We talked to Liverpool FC supporter and wheelchair user Ross Hovey about his personal experience of being a disabled supporter, and what he thinks can be done to improve accessibility for disabled fans.

How long have you been a Liverpool FC supporter?

Since I was a child. There have been a lot of ups and downs over the years!

What do you love most about watching football live?

When you are at a game in person you really are part of something, involved in the action. Because I sit in the front row at the Anfield Road end the players often come really close to me for goal celebrations, and other supporters are out of their seats jumping around. That is a great feeling. I love the social aspect too; I often meet up with friends before or during games for a drink or some food.

How has the support available to disabled fans changed over the years?

It has got a lot better. The infrastructure has improved, and I think clubs are just more aware now generally. Club websites have a lot of information for disabled fans, there are disabled supporters’ groups and there is much more help available.

How do you travel to and from games?


I usually get the train or drive to home games. Lime Street Station is the nearest big train station in Liverpool. It is an accessible train station but there are no

Changing Places toilets so I have to wait to use the toilets at Anfield. From the station I would get one of the club’s ‘Soccer Buses’ to the stadium. There is usually one space for a wheelchair so if there are no other wheelchair users getting on the first bus then great. I do sometimes have to wait for the next one though. Driving is easier in some ways as there are a lot of accessible parking spaces at the stadium. I have found that there are far fewer parking spaces for disabled away fans though so that can cause problems when going to away games.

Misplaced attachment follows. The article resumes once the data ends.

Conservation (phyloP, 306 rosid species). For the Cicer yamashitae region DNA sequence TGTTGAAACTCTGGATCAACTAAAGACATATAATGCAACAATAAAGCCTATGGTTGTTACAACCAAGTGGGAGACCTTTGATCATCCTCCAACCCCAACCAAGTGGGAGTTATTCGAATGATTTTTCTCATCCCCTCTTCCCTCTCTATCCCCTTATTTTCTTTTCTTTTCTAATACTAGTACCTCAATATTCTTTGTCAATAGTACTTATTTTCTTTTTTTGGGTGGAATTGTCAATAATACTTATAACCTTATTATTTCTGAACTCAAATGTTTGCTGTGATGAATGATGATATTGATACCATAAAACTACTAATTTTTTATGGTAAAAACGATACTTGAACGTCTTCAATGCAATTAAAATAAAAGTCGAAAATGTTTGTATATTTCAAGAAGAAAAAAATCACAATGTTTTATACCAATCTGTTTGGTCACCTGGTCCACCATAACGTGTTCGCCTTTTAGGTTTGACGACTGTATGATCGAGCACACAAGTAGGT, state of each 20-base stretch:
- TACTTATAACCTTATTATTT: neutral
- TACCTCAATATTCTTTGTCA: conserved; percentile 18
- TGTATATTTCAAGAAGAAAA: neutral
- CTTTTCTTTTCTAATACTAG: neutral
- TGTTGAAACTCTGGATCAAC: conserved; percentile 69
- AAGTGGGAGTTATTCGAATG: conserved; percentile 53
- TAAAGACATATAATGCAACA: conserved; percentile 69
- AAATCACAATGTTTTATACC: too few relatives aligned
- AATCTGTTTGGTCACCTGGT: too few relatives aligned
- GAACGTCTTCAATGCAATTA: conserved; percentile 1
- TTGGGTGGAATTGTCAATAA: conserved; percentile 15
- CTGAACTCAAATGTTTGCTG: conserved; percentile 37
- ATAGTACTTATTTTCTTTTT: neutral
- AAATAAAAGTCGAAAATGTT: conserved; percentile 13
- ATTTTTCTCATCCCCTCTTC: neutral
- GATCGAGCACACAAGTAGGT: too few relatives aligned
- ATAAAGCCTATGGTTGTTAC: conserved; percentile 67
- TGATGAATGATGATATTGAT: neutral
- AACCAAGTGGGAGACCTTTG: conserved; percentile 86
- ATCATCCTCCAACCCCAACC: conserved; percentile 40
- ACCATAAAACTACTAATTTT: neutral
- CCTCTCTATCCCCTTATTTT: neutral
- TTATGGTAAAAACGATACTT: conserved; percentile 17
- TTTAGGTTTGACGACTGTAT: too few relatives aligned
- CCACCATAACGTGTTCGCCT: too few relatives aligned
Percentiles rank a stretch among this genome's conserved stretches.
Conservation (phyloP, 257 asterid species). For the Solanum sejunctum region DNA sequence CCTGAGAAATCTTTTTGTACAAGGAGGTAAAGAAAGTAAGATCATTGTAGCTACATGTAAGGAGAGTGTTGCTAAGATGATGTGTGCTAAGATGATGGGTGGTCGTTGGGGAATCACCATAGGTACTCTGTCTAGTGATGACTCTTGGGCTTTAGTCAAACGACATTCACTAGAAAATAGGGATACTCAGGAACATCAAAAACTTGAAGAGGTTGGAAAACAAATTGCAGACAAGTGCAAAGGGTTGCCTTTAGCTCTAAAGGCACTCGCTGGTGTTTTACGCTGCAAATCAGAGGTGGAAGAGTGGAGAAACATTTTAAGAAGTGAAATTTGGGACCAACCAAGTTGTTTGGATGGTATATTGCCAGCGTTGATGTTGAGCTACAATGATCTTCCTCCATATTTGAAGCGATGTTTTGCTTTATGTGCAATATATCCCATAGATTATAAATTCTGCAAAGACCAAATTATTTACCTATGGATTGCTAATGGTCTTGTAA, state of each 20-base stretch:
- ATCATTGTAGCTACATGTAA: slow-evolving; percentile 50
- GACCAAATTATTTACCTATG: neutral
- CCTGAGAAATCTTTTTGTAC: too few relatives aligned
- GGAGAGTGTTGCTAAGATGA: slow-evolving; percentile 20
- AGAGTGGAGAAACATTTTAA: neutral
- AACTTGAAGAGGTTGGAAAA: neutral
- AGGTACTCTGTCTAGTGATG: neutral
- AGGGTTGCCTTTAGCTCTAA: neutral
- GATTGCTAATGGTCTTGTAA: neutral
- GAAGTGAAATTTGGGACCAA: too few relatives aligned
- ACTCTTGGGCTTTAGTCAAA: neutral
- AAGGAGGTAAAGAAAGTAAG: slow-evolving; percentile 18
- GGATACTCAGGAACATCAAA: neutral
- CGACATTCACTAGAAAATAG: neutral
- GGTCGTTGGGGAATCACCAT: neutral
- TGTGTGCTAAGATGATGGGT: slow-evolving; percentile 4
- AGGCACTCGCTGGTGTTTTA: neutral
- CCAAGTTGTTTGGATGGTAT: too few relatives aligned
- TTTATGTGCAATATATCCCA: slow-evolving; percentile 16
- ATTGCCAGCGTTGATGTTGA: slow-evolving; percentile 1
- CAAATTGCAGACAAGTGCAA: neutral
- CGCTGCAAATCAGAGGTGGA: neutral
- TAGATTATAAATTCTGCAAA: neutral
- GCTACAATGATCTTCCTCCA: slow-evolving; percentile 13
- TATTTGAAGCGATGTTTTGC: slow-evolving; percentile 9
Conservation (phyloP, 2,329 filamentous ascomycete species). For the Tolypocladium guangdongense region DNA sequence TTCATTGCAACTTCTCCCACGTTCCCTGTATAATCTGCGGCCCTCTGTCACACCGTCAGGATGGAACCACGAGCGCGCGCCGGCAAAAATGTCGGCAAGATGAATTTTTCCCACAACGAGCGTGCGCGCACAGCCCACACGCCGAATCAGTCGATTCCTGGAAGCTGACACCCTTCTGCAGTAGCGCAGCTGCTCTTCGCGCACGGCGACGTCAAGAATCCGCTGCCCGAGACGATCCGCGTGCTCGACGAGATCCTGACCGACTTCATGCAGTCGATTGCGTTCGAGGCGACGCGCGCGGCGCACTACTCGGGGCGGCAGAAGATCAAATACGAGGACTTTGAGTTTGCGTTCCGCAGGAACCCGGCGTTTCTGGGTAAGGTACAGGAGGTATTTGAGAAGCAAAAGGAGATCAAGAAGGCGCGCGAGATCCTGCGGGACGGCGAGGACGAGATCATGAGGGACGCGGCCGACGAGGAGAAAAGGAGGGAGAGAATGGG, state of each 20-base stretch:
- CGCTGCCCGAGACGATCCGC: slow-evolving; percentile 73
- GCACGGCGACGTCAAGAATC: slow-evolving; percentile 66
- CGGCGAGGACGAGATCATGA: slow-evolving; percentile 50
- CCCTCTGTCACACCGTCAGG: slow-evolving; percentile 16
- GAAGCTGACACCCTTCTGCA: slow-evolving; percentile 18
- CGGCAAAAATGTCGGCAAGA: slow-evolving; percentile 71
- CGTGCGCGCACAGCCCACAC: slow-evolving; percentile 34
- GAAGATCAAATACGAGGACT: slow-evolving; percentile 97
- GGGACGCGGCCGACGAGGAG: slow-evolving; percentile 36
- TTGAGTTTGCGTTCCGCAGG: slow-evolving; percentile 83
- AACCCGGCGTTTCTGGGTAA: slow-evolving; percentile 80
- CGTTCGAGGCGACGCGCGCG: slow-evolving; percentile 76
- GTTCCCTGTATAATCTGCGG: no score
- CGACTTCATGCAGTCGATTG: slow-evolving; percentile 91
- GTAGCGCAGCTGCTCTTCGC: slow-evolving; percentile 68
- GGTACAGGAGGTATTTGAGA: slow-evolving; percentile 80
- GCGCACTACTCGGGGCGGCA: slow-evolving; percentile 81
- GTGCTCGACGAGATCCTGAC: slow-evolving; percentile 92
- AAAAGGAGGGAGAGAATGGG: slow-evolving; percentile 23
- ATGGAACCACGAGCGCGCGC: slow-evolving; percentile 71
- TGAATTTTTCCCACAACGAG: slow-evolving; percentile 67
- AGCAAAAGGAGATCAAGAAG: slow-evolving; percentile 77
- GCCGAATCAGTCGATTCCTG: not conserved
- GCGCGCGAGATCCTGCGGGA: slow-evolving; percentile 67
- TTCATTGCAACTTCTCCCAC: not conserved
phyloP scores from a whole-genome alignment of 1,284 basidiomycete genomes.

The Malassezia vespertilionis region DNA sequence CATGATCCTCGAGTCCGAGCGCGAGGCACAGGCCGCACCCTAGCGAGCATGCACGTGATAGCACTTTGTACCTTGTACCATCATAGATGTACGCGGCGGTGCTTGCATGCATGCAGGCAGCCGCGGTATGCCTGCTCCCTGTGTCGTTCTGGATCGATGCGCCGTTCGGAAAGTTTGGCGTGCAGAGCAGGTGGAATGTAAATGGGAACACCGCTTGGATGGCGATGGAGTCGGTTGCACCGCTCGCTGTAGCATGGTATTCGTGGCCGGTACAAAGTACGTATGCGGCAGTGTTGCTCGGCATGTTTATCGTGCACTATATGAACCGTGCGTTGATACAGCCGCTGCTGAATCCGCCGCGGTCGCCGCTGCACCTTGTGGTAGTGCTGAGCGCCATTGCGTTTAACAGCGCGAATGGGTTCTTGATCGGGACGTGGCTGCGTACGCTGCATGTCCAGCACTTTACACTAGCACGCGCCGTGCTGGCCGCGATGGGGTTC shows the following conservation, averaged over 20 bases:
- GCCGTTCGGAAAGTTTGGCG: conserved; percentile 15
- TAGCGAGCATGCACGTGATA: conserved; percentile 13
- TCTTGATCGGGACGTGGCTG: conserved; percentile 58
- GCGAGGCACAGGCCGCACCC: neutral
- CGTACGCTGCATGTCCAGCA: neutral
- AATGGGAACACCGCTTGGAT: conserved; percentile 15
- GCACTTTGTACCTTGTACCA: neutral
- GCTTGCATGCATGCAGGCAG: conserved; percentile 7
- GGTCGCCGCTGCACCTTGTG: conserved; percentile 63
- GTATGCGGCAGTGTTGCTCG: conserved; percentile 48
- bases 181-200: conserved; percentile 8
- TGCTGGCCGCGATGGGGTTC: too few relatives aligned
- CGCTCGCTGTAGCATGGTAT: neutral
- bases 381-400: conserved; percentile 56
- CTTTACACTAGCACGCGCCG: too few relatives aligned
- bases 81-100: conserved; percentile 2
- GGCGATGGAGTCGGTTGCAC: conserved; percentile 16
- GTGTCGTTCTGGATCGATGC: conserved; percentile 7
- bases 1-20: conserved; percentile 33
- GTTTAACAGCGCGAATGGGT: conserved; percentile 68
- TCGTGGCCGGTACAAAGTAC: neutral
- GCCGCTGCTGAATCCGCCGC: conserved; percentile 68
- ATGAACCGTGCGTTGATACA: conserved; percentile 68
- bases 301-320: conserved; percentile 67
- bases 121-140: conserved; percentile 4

Ross with Jurgen Klopp

How are you supported at the stadium?

The support is pretty good. I am allocated a ticket for my carer, and when I arrive at the ground I go through a separate entrance and am escorted to my seat. There is a team of ‘Accessibility Stewards’ wearing blue bibs who are on hand if I need anything. If it starts to rain they will even bring out ponchos! There are also stewards outside the larger toilets to help if needed.

Do you encounter any problems with accessibility at the stadium?

The layout of the stadium is a bit of a barrier. The stands are in four distinct sections, and it isn’t easy to move from one area to another. There are larger disabled toilets in all areas but the Changing Places toilet is at the Kop end. That means I am not able to access that toilet without being escorted. Getting refreshments can also be tricky as the communal areas are incredibly busy, and the accessible food stands don’t necessarily sell the full range of food and drink. Also, there are ‘Fanzone’ areas just outside the stadium which are difficult for me to visit for any length of time due to the lack of Changing Places toilets.

Ross with the European Cup

How do other club stadiums compare to Anfield?

I have visited a lot of football stadiums over the years, and the newer ones are often more accessible. Older grounds like Anfield can have limited space and more physical barriers in place. The Emirates Stadium was built relatively recently and rather than having separate sections, all areas are accessible from the main concourse. They also have a greater number of accessible toilets, and a few Changing Places toilets on different levels.

The Tottenham Hotspur Stadium is one of the best I have visited. It is only two years old and accessibility was obviously included in the design criteria. Rather than going through a separate entrance to the ground I am able to go in with everyone else as the doors are wider than normal. They do have a separate area for disabled fans, which I’m not necessarily a fan of as I don’t like to be separated from everyone else, but non-disabled supporters are allowed into that section too as long as it isn’t full.

Wembley Stadium is surprisingly inaccessible in places, considering it is a relatively new stadium. There is only one lift up to the concourse level (as far as I am aware), which limits wheelchair access. There are also no accessible toilets outside the ground.

What would you ask Football Clubs to do to make games more accessible to disabled fans?

I think the main thing I would say is, look at accessibility holistically, considering the whole experience of being at a football match rather than just the practicalities for watching a match. As a wheelchair user I want to be able to experience the same things as other supporters at the game; I want to be able to easily get refreshments, I want to enjoy the ‘Fanzone’ areas and other areas of the stadium without worrying about where the toilets are, but most of all I want to feel like a full member of the football supporter community.


Ross is Accessibility Manager at Lloyds Banking Group. He is a smart home gadget geek who loves Liverpool FC, cooking, Ralph Lauren and sunshine. He was born with Spinal Muscular Atrophy.


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